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By Kim Girard, Berkeley Haas

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Robert Paylor practices walking with a forearm walker during his physical therapy session with Tom Billups, associate head coach of the UC Berkeley rugby team, at the Simpson Center for Student-Athlete High Performance. (UC Berkeley photo by Brittany Hosea-Small)

This semester, Robert Paylor, a junior at UC Berkeley’s Haas School of Business, is up by 5:30 a.m., hits the gym, then attends an accounting class and a political lecture, works out again for two hours, bolts down Chex Mix and an energy drink, and heads to another class.

Most Cal student-athletes have a similar routine. But for Paylor, a former varsity Cal rugby player recovering from partial paralysis, just getting out of bed and dressed in the morning is a feat, never mind the daily grind of navigating the hilly campus in a wheelchair and an intense rehabilitation schedule. …


by Robin Lakoff, professor emerita of linguistics

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In the process of conquering the world, Alexander the Great came to the town of Gordium. In that town was a piece of rope entangled in an intricate knot. Whoever unraveled the knot, according to legend, would rule the world.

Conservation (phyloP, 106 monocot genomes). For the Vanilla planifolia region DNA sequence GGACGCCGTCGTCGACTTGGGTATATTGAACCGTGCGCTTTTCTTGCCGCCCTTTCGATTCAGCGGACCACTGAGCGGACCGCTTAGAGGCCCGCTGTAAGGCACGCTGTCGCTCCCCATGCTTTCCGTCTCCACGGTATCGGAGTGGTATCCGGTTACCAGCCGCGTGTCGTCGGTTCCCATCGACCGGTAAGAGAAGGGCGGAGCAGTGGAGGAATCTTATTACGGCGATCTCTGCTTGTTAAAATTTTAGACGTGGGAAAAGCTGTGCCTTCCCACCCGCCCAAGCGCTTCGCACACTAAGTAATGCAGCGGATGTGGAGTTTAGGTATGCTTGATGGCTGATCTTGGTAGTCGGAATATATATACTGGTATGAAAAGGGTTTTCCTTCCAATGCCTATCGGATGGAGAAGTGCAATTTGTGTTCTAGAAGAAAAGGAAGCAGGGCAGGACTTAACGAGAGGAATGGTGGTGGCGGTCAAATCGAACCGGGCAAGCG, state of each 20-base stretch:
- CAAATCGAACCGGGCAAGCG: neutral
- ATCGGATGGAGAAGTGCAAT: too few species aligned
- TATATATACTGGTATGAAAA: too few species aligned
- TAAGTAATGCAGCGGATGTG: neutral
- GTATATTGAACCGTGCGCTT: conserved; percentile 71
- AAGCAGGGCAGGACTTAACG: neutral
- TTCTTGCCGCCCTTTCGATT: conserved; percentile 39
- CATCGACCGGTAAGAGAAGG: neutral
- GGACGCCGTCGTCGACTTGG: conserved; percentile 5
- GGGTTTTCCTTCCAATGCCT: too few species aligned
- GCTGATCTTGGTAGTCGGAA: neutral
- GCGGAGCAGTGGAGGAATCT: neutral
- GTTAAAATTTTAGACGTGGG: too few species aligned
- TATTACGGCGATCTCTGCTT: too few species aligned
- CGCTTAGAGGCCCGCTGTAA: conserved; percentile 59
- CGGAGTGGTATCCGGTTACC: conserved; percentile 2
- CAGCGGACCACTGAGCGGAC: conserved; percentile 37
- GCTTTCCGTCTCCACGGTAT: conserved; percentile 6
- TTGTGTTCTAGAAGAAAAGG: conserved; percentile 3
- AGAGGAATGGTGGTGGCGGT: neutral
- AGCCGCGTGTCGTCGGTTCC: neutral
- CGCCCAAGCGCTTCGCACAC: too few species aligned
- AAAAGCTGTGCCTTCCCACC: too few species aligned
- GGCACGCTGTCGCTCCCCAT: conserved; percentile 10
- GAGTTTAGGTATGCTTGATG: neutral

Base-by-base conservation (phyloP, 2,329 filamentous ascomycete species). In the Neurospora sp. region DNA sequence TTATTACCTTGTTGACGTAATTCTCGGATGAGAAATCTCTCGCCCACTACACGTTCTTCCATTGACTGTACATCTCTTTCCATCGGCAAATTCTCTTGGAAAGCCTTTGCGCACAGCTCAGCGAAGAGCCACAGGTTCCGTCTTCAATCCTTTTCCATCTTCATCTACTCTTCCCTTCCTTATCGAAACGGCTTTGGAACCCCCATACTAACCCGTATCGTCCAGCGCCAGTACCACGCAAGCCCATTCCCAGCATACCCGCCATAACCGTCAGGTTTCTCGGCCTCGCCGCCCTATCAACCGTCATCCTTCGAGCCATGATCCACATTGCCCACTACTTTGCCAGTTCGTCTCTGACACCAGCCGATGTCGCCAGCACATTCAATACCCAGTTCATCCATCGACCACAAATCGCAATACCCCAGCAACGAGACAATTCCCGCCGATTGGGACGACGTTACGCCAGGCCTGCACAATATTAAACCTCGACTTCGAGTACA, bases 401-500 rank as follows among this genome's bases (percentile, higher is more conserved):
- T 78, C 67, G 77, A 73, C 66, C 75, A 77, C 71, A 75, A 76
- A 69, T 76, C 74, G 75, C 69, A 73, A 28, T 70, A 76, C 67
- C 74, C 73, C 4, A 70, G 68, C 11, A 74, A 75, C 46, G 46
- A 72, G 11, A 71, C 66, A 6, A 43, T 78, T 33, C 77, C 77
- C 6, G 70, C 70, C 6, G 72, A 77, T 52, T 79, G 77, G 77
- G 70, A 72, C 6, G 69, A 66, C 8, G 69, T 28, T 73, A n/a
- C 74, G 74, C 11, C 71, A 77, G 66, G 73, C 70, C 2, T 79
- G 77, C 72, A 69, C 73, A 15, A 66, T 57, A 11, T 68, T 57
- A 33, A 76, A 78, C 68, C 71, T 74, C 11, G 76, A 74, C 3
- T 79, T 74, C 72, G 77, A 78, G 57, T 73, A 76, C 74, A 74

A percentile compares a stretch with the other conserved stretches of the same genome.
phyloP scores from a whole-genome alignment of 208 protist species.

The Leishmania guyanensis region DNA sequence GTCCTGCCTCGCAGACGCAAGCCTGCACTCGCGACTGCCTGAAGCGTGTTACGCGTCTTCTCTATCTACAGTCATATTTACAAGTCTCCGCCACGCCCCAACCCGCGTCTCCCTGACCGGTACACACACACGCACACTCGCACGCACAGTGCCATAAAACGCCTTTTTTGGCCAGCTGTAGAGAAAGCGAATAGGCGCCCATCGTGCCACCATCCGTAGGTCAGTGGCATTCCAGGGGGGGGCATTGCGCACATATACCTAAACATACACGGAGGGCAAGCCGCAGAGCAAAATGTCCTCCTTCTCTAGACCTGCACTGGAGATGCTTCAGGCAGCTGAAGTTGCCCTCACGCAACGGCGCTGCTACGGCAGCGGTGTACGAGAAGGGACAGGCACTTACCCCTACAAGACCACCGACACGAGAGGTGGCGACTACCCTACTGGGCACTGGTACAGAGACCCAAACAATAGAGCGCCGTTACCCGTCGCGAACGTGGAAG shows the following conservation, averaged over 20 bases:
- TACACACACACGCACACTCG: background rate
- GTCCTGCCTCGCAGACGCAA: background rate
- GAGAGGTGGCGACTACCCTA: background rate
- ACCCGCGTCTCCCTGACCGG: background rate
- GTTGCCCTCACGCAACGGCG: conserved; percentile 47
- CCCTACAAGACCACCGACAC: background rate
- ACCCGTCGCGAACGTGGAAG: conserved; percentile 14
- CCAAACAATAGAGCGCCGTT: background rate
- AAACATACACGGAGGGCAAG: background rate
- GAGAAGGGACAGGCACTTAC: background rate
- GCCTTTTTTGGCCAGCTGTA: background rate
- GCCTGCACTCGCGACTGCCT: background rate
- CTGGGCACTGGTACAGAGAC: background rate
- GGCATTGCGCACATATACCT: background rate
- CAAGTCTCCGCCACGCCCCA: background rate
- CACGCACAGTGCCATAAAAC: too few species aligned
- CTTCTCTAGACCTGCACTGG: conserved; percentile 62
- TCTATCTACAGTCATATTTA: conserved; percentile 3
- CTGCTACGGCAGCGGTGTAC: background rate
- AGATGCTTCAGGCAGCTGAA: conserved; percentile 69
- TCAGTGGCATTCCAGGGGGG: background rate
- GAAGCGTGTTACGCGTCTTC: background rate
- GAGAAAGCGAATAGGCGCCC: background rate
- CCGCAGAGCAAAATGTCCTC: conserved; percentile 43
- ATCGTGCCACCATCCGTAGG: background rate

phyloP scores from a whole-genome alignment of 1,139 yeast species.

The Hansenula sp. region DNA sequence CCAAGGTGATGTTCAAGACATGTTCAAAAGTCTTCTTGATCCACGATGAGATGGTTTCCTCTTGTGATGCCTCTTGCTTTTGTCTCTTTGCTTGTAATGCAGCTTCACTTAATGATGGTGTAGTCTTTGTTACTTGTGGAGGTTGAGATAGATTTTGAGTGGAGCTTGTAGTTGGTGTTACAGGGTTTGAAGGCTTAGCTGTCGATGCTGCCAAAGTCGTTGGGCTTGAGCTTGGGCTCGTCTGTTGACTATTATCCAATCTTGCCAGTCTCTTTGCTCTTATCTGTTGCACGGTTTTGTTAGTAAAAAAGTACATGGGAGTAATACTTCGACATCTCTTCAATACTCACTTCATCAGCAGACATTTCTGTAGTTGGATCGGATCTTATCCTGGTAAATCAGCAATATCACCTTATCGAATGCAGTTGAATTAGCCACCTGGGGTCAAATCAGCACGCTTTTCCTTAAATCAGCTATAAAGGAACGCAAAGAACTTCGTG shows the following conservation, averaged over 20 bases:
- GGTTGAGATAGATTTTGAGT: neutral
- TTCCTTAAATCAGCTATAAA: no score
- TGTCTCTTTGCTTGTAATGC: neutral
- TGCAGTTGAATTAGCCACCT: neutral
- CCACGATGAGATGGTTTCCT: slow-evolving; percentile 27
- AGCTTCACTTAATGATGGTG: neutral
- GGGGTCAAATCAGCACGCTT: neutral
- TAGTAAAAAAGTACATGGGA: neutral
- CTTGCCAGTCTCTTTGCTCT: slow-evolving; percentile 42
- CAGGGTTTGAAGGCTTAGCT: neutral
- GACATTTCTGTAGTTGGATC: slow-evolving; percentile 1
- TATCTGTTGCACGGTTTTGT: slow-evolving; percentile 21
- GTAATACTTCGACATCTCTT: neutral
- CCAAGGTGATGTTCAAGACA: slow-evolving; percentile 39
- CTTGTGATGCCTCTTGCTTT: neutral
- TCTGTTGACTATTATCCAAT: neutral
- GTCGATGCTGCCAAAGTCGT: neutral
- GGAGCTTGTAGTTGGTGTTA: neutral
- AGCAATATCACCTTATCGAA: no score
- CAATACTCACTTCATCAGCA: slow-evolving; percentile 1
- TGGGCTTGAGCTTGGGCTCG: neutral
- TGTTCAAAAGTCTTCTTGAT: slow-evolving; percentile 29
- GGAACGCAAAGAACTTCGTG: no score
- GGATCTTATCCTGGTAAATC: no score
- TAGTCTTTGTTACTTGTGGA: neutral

Many had tried, and all had failed. Nor had anyone ever ruled the world. Alexander contemplated the knot and his options. He fiddled with the knot but got nowhere. Then he drew his sword, sliced the knot apart, and went on to rule the world.

This legend is usually told as a justification of a bravura style of leadership. Wannabe leaders try conventional solutions to problems and fail. The natural leader scorns those, thinks outside the envelope, and rightly rules. …


By Anne Brice, Berkeley News

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Teresa Scanlan started at Berkeley Law this fall. (UC Berkeley photo by Anne Brice)

First-year Berkeley Law student Teresa Scanlan never set out to be Miss America. It was just something that kind of happened.

From a family of six kids in rural Nebraska — all of whom were homeschooled — Teresa didn’t think about how she looked or what she wore. It wasn’t important. She cared about learning new things, playing piano and discussing politics with her family. She wanted to be a lawyer — somebody whose words people remembered.

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Teresa (left, front) studies with her sister. (Photo courtesy of Teresa Scanlan)

“I was never the girl who wanted to be a princess when I grew up,” she says. “I never had any other plans except that I wanted to be an attorney, a judge, a Supreme Court Justice. …

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